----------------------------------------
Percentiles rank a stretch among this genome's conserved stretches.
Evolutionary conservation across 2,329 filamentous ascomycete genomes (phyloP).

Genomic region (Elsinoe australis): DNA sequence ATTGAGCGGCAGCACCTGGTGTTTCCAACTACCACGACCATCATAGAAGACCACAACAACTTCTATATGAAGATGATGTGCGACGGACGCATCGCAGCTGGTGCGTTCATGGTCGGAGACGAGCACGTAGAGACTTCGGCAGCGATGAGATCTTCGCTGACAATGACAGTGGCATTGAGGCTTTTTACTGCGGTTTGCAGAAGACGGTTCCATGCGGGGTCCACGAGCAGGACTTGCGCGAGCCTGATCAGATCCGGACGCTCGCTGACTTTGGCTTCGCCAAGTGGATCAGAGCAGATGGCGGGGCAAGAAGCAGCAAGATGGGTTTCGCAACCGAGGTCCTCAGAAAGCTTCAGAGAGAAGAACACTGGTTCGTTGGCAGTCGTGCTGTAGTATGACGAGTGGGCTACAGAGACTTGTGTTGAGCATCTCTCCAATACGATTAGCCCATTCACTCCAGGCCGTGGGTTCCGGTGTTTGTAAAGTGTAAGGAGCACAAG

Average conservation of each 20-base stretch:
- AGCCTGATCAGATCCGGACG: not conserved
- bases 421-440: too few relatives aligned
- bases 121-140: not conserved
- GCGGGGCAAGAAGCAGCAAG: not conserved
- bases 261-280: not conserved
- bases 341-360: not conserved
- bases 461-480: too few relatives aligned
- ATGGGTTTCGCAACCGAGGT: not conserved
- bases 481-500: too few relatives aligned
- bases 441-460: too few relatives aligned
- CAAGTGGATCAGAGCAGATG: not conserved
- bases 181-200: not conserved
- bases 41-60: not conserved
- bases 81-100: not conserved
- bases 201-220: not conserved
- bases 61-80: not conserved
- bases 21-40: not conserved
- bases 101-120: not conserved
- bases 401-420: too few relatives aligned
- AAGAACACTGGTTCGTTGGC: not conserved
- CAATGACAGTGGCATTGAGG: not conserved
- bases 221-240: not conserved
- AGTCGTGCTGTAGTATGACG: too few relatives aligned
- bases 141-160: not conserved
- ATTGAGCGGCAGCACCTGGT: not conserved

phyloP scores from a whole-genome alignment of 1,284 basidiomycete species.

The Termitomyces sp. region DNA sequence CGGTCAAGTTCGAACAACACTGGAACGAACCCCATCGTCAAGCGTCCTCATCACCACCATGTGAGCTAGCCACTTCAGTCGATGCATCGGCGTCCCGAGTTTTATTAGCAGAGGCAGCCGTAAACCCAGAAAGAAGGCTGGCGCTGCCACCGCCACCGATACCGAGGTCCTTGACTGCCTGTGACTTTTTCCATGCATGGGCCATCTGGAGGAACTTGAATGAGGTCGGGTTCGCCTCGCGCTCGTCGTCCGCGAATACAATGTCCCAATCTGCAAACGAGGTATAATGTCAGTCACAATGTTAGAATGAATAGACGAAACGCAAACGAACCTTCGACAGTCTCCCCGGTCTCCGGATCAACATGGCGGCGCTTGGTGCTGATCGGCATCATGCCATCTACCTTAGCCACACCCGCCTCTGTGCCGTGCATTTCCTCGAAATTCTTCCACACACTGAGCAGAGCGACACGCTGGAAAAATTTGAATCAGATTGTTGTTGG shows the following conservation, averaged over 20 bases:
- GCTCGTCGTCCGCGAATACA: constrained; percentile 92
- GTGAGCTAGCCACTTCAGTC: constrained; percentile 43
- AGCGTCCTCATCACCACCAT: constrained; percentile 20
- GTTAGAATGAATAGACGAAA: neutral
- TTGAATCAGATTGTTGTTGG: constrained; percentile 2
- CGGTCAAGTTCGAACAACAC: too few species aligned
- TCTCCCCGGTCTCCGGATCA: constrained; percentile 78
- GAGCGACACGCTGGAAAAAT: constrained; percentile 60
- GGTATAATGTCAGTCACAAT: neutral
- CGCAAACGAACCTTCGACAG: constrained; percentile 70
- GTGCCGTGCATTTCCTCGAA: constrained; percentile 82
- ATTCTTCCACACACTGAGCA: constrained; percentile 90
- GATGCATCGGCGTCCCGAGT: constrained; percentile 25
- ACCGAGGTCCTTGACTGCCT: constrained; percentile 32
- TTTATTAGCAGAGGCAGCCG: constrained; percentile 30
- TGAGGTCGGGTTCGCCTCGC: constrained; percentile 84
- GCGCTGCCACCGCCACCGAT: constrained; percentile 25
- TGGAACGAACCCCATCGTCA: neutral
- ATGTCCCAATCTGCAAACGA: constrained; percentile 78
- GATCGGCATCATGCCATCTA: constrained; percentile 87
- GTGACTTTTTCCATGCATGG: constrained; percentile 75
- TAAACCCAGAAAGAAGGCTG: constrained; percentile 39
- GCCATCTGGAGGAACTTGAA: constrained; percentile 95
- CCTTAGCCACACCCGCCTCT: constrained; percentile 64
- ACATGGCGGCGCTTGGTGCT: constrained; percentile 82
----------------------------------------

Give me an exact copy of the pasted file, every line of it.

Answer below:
Percentiles rank a stretch among this genome's conserved stretches.
Evolutionary conservation across 2,329 filamentous ascomycete genomes (phyloP).

Genomic region (Elsinoe australis): DNA sequence ATTGAGCGGCAGCACCTGGTGTTTCCAACTACCACGACCATCATAGAAGACCACAACAACTTCTATATGAAGATGATGTGCGACGGACGCATCGCAGCTGGTGCGTTCATGGTCGGAGACGAGCACGTAGAGACTTCGGCAGCGATGAGATCTTCGCTGACAATGACAGTGGCATTGAGGCTTTTTACTGCGGTTTGCAGAAGACGGTTCCATGCGGGGTCCACGAGCAGGACTTGCGCGAGCCTGATCAGATCCGGACGCTCGCTGACTTTGGCTTCGCCAAGTGGATCAGAGCAGATGGCGGGGCAAGAAGCAGCAAGATGGGTTTCGCAACCGAGGTCCTCAGAAAGCTTCAGAGAGAAGAACACTGGTTCGTTGGCAGTCGTGCTGTAGTATGACGAGTGGGCTACAGAGACTTGTGTTGAGCATCTCTCCAATACGATTAGCCCATTCACTCCAGGCCGTGGGTTCCGGTGTTTGTAAAGTGTAAGGAGCACAAG

Average conservation of each 20-base stretch:
- AGCCTGATCAGATCCGGACG: not conserved
- bases 421-440: too few relatives aligned
- bases 121-140: not conserved
- GCGGGGCAAGAAGCAGCAAG: not conserved
- bases 261-280: not conserved
- bases 341-360: not conserved
- bases 461-480: too few relatives aligned
- ATGGGTTTCGCAACCGAGGT: not conserved
- bases 481-500: too few relatives aligned
- bases 441-460: too few relatives aligned
- CAAGTGGATCAGAGCAGATG: not conserved
- bases 181-200: not conserved
- bases 41-60: not conserved
- bases 81-100: not conserved
- bases 201-220: not conserved
- bases 61-80: not conserved
- bases 21-40: not conserved
- bases 101-120: not conserved
- bases 401-420: too few relatives aligned
- AAGAACACTGGTTCGTTGGC: not conserved
- CAATGACAGTGGCATTGAGG: not conserved
- bases 221-240: not conserved
- AGTCGTGCTGTAGTATGACG: too few relatives aligned
- bases 141-160: not conserved
- ATTGAGCGGCAGCACCTGGT: not conserved

phyloP scores from a whole-genome alignment of 1,284 basidiomycete species.

The Termitomyces sp. region DNA sequence CGGTCAAGTTCGAACAACACTGGAACGAACCCCATCGTCAAGCGTCCTCATCACCACCATGTGAGCTAGCCACTTCAGTCGATGCATCGGCGTCCCGAGTTTTATTAGCAGAGGCAGCCGTAAACCCAGAAAGAAGGCTGGCGCTGCCACCGCCACCGATACCGAGGTCCTTGACTGCCTGTGACTTTTTCCATGCATGGGCCATCTGGAGGAACTTGAATGAGGTCGGGTTCGCCTCGCGCTCGTCGTCCGCGAATACAATGTCCCAATCTGCAAACGAGGTATAATGTCAGTCACAATGTTAGAATGAATAGACGAAACGCAAACGAACCTTCGACAGTCTCCCCGGTCTCCGGATCAACATGGCGGCGCTTGGTGCTGATCGGCATCATGCCATCTACCTTAGCCACACCCGCCTCTGTGCCGTGCATTTCCTCGAAATTCTTCCACACACTGAGCAGAGCGACACGCTGGAAAAATTTGAATCAGATTGTTGTTGG shows the following conservation, averaged over 20 bases:
- GCTCGTCGTCCGCGAATACA: constrained; percentile 92
- GTGAGCTAGCCACTTCAGTC: constrained; percentile 43
- AGCGTCCTCATCACCACCAT: constrained; percentile 20
- GTTAGAATGAATAGACGAAA: neutral
- TTGAATCAGATTGTTGTTGG: constrained; percentile 2
- CGGTCAAGTTCGAACAACAC: too few species aligned
- TCTCCCCGGTCTCCGGATCA: constrained; percentile 78
- GAGCGACACGCTGGAAAAAT: constrained; percentile 60
- GGTATAATGTCAGTCACAAT: neutral
- CGCAAACGAACCTTCGACAG: constrained; percentile 70
- GTGCCGTGCATTTCCTCGAA: constrained; percentile 82
- ATTCTTCCACACACTGAGCA: constrained; percentile 90
- GATGCATCGGCGTCCCGAGT: constrained; percentile 25
- ACCGAGGTCCTTGACTGCCT: constrained; percentile 32
- TTTATTAGCAGAGGCAGCCG: constrained; percentile 30
- TGAGGTCGGGTTCGCCTCGC: constrained; percentile 84
- GCGCTGCCACCGCCACCGAT: constrained; percentile 25
- TGGAACGAACCCCATCGTCA: neutral
- ATGTCCCAATCTGCAAACGA: constrained; percentile 78
- GATCGGCATCATGCCATCTA: constrained; percentile 87
- GTGACTTTTTCCATGCATGG: constrained; percentile 75
- TAAACCCAGAAAGAAGGCTG: constrained; percentile 39
- GCCATCTGGAGGAACTTGAA: constrained; percentile 95
- CCTTAGCCACACCCGCCTCT: constrained; percentile 64
- ACATGGCGGCGCTTGGTGCT: constrained; percentile 82